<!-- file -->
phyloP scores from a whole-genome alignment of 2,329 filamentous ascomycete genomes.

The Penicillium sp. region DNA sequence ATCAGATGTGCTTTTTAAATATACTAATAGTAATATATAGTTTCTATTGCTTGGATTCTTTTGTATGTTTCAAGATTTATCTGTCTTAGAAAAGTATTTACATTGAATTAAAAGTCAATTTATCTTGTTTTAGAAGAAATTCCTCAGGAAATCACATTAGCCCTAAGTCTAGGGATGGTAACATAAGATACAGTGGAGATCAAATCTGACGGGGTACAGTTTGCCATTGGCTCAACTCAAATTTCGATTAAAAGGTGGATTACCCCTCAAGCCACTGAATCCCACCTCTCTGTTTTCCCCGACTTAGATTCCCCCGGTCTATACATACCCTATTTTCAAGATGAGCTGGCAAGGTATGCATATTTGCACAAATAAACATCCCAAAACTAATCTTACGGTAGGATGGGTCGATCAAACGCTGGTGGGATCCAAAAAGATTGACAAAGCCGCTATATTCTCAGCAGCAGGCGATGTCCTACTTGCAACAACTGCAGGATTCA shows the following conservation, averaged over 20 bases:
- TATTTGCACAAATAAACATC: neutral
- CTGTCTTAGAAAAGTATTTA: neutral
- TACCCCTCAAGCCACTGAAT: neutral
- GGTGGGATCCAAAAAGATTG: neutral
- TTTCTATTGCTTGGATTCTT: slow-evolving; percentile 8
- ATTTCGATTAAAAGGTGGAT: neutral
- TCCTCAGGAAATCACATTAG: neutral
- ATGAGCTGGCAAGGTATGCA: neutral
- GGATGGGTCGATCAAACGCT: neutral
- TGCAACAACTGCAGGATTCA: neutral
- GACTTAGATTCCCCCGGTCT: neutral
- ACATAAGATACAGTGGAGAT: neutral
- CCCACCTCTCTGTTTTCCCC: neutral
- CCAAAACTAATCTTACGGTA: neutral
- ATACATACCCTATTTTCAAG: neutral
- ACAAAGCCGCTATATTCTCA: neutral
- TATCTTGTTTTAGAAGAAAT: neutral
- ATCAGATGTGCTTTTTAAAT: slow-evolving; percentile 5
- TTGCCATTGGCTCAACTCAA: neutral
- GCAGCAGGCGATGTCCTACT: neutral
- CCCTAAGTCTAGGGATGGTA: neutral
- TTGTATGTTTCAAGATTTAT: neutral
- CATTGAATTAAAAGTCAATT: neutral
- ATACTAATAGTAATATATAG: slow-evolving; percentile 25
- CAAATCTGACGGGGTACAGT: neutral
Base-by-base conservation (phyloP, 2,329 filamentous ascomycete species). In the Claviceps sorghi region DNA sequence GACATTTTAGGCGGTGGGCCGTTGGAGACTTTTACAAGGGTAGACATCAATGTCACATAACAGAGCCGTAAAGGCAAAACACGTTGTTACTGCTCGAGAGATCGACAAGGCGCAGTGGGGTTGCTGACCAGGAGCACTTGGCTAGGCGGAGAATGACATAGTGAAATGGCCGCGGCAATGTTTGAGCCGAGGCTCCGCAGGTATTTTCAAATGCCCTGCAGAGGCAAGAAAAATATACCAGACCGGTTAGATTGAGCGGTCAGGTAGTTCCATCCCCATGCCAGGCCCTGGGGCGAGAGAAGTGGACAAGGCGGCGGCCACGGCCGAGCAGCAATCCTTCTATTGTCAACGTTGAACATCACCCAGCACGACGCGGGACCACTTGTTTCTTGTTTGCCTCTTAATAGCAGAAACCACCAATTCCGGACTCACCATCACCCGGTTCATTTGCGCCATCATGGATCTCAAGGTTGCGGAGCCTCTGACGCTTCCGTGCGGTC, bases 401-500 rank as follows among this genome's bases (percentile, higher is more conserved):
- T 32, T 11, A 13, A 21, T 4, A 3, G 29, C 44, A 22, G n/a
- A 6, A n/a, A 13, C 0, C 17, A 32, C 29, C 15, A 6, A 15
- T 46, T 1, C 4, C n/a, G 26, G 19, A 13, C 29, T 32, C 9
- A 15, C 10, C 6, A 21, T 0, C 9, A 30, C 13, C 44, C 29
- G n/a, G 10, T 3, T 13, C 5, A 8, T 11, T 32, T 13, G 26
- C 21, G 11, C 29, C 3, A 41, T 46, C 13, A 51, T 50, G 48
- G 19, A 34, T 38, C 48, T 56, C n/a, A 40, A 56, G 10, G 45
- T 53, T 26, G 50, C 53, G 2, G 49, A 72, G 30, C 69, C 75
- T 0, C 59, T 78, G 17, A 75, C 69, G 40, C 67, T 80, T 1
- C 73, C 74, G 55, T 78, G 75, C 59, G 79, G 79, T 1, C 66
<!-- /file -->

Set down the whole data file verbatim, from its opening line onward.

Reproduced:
phyloP scores from a whole-genome alignment of 2,329 filamentous ascomycete genomes.

The Penicillium sp. region DNA sequence ATCAGATGTGCTTTTTAAATATACTAATAGTAATATATAGTTTCTATTGCTTGGATTCTTTTGTATGTTTCAAGATTTATCTGTCTTAGAAAAGTATTTACATTGAATTAAAAGTCAATTTATCTTGTTTTAGAAGAAATTCCTCAGGAAATCACATTAGCCCTAAGTCTAGGGATGGTAACATAAGATACAGTGGAGATCAAATCTGACGGGGTACAGTTTGCCATTGGCTCAACTCAAATTTCGATTAAAAGGTGGATTACCCCTCAAGCCACTGAATCCCACCTCTCTGTTTTCCCCGACTTAGATTCCCCCGGTCTATACATACCCTATTTTCAAGATGAGCTGGCAAGGTATGCATATTTGCACAAATAAACATCCCAAAACTAATCTTACGGTAGGATGGGTCGATCAAACGCTGGTGGGATCCAAAAAGATTGACAAAGCCGCTATATTCTCAGCAGCAGGCGATGTCCTACTTGCAACAACTGCAGGATTCA shows the following conservation, averaged over 20 bases:
- TATTTGCACAAATAAACATC: neutral
- CTGTCTTAGAAAAGTATTTA: neutral
- TACCCCTCAAGCCACTGAAT: neutral
- GGTGGGATCCAAAAAGATTG: neutral
- TTTCTATTGCTTGGATTCTT: slow-evolving; percentile 8
- ATTTCGATTAAAAGGTGGAT: neutral
- TCCTCAGGAAATCACATTAG: neutral
- ATGAGCTGGCAAGGTATGCA: neutral
- GGATGGGTCGATCAAACGCT: neutral
- TGCAACAACTGCAGGATTCA: neutral
- GACTTAGATTCCCCCGGTCT: neutral
- ACATAAGATACAGTGGAGAT: neutral
- CCCACCTCTCTGTTTTCCCC: neutral
- CCAAAACTAATCTTACGGTA: neutral
- ATACATACCCTATTTTCAAG: neutral
- ACAAAGCCGCTATATTCTCA: neutral
- TATCTTGTTTTAGAAGAAAT: neutral
- ATCAGATGTGCTTTTTAAAT: slow-evolving; percentile 5
- TTGCCATTGGCTCAACTCAA: neutral
- GCAGCAGGCGATGTCCTACT: neutral
- CCCTAAGTCTAGGGATGGTA: neutral
- TTGTATGTTTCAAGATTTAT: neutral
- CATTGAATTAAAAGTCAATT: neutral
- ATACTAATAGTAATATATAG: slow-evolving; percentile 25
- CAAATCTGACGGGGTACAGT: neutral
Base-by-base conservation (phyloP, 2,329 filamentous ascomycete species). In the Claviceps sorghi region DNA sequence GACATTTTAGGCGGTGGGCCGTTGGAGACTTTTACAAGGGTAGACATCAATGTCACATAACAGAGCCGTAAAGGCAAAACACGTTGTTACTGCTCGAGAGATCGACAAGGCGCAGTGGGGTTGCTGACCAGGAGCACTTGGCTAGGCGGAGAATGACATAGTGAAATGGCCGCGGCAATGTTTGAGCCGAGGCTCCGCAGGTATTTTCAAATGCCCTGCAGAGGCAAGAAAAATATACCAGACCGGTTAGATTGAGCGGTCAGGTAGTTCCATCCCCATGCCAGGCCCTGGGGCGAGAGAAGTGGACAAGGCGGCGGCCACGGCCGAGCAGCAATCCTTCTATTGTCAACGTTGAACATCACCCAGCACGACGCGGGACCACTTGTTTCTTGTTTGCCTCTTAATAGCAGAAACCACCAATTCCGGACTCACCATCACCCGGTTCATTTGCGCCATCATGGATCTCAAGGTTGCGGAGCCTCTGACGCTTCCGTGCGGTC, bases 401-500 rank as follows among this genome's bases (percentile, higher is more conserved):
- T 32, T 11, A 13, A 21, T 4, A 3, G 29, C 44, A 22, G n/a
- A 6, A n/a, A 13, C 0, C 17, A 32, C 29, C 15, A 6, A 15
- T 46, T 1, C 4, C n/a, G 26, G 19, A 13, C 29, T 32, C 9
- A 15, C 10, C 6, A 21, T 0, C 9, A 30, C 13, C 44, C 29
- G n/a, G 10, T 3, T 13, C 5, A 8, T 11, T 32, T 13, G 26
- C 21, G 11, C 29, C 3, A 41, T 46, C 13, A 51, T 50, G 48
- G 19, A 34, T 38, C 48, T 56, C n/a, A 40, A 56, G 10, G 45
- T 53, T 26, G 50, C 53, G 2, G 49, A 72, G 30, C 69, C 75
- T 0, C 59, T 78, G 17, A 75, C 69, G 40, C 67, T 80, T 1
- C 73, C 74, G 55, T 78, G 75, C 59, G 79, G 79, T 1, C 66